In lieu of an abstract, here is a brief excerpt of the content:

  • Teaching and Learning as Improvisational Performance in the Creative Writing Classroom
  • Shady Cosgrove (bio)

Example 1: Professional actor Dr. Fox was hired to teach at several U.S. medical facilities during a study undertaken in the 1970s. Though students gave him very high marks in teacher surveys, specifically citing his extensive medical knowledge, he had never been trained in the field, and his lectures—though exciting—contained intentionally meaningless information cobbled together from various journals (Naftulin, Ware Jr., and Donnelly, 1973).

Example 2: When I was an undergraduate, the most popular subject at my college was physics for nonmajors—which attracted students from all disciplines, even from physics. Why? The lecturer had been a successful stand-up comic before committing to academia, and his lectures were clear, informative, and hilarious. In this case, however, it was not simply his performance: the lecturer's knowledge was thorough, as was his ability to explain complex ideas.

These two illustrations highlight the element of performance necessary for strong classroom face-to-face teaching practice. In this essay, however, I will argue that the teacher-as-performer metaphor is too simplistic. Instead, I will make a case for R. Keith Sawyer's (2004) notion of the classroom as a site of improvisational performance, especially in regards to creative writing. Then I will discuss three aspects critical to the improvisational performance within this context, drawing on my own experiences in the [End Page 471] classroom: establishing workshop structures, ascertaining shared language skills, and encouraging student participation.

The Performance Metaphor and the Classroom

Notions of performance in the classroom can be highly problematic. As the Dr. Fox story highlights, students do not always correctly perceive the competence of their lecturer. They can be seduced by presentation and overlook the substance (or lack thereof) actually being presented. If one equates teaching with performance, then some expectation exists that the audience (in this case, our students) have a right to be entertained, which is problematic if extrapolated to an end where entertaining is prioritized over learning.

In addition, the performing metaphor highlights the teacher as active, performing, and students as passive, watching. In the 1970s, Paulo Freire (1994: 54) problematized this active/passive dichotomy where "the teacher teaches and the students are taught, the teacher knows everything and the students know nothing," and since then, educational research has tended to advocate student-centered pedagogies over teacher-centered ones (Freire 1994; Rubin and Herbert 1998; Edens 2000; Villaume 2000; Kain 2003; Showalter 2003). The idea of performance, where the teacher is the performer, fails to take into account the active engagement of students. For instance, how often—say, at the theater—does an actor actively solicit questions from the audience? How often are audience members encouraged to critically engage with the material being presented during the performance? It may happen, certainly in creative work that questions the limits of the stage, but it is not the norm.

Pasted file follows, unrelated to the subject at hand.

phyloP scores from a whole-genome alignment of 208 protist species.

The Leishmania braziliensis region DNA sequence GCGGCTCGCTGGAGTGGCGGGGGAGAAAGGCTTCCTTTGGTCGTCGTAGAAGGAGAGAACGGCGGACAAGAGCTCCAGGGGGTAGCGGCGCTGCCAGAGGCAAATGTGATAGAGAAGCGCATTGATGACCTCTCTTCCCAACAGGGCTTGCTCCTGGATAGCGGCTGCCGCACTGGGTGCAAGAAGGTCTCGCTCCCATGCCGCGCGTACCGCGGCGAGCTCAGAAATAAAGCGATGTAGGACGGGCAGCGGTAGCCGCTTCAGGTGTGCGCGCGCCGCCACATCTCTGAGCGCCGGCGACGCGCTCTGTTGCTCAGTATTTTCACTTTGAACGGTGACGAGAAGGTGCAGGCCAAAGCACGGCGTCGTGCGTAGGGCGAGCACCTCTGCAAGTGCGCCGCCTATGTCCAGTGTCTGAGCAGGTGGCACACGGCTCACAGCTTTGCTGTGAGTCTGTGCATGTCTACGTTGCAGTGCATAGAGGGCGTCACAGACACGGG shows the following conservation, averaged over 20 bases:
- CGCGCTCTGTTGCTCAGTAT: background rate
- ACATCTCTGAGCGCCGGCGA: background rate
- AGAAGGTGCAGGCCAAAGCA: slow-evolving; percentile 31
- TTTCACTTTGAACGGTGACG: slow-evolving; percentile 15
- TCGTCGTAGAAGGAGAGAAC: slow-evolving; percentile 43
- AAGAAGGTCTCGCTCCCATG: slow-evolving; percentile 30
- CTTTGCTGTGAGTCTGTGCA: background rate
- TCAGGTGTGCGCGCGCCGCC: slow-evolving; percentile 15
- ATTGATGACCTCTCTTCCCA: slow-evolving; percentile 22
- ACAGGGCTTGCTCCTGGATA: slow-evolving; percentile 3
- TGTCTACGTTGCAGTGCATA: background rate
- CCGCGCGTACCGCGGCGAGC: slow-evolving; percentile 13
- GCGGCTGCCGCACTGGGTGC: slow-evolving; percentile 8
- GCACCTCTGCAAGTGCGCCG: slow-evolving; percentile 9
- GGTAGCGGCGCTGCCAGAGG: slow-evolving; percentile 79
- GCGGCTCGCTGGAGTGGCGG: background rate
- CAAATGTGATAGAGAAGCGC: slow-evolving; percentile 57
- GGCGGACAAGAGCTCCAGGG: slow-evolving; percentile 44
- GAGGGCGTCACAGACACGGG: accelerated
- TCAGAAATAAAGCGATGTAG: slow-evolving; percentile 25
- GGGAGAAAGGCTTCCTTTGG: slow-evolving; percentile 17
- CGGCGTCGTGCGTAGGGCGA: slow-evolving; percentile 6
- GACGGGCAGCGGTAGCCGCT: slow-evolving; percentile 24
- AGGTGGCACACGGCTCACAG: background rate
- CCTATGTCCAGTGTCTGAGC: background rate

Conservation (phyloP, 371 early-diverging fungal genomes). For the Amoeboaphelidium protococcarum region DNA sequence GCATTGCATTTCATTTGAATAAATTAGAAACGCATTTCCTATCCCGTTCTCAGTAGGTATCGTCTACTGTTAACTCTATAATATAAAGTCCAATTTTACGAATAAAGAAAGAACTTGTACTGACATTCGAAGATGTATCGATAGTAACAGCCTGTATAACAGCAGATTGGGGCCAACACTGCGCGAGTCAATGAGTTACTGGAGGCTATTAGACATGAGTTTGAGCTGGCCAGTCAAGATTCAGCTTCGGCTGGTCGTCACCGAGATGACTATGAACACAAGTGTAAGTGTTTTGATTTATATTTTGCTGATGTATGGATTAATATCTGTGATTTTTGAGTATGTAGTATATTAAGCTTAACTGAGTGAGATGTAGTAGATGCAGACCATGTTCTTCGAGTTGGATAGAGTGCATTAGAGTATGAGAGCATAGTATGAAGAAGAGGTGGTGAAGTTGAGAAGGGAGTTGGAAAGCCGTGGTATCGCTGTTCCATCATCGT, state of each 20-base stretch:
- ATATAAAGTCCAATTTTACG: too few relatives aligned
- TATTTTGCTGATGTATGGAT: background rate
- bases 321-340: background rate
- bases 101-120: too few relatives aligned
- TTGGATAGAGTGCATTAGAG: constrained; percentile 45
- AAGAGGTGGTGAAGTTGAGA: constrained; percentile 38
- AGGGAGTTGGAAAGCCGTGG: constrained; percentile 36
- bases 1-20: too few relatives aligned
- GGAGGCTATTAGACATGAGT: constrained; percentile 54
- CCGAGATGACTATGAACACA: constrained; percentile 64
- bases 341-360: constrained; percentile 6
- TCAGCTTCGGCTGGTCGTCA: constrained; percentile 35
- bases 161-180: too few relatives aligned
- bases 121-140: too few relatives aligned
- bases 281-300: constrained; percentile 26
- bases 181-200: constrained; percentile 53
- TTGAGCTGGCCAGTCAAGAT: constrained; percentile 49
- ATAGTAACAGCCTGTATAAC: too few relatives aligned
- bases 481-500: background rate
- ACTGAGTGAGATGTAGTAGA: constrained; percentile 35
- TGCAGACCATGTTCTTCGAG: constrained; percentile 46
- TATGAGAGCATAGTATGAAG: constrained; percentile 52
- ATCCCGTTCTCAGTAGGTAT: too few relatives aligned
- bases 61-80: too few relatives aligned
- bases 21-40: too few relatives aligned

Another drawback with the teacher-as-performer metaphor is that taken to an extreme, it can lead to scripting the classroom. As Keith Sawyer (2004: 12) states: "Scripted instruction is clearly performative: teachers stand 'on stage' in front of the classroom 'audience'; the lectures and student exchanges are 'scripts' for the performance; teachers should 'rehearse' their presentations; and the teacher/performer must work hard to hold the attention of the audience, with timing, stage presence, and enthusiasm." As Sawyer also acknowledges, the classroom environment is a variable and changing site for teaching and learning: "The flow of the class is unpredictable and emerges from the actions of all participants, both teachers and students," and "an unexpected student query often requires the teacher to think quickly and creatively, accessing material that may not have been studied the night before in preparation for the class" (13, 15).

All of these concerns with the teaching-as-performance metaphor [End Page 472] are valid. However, it would be unfair to overlook the performance element in the classroom. Indeed, considerable work has been dedicated to analyzing the links between teaching and performing (Lessinger and Gillis 1976; McLaren 1986; Harrison-Pepper 1991). Techniques common to performance situations can certainly affect and inform teaching practice: lecturer voice levels, eye...

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Additional Information

ISSN
1533-6255
Print ISSN
1531-4200
Pages
pp. 471-479
Launched on MUSE
2005-09-23
Open Access
No
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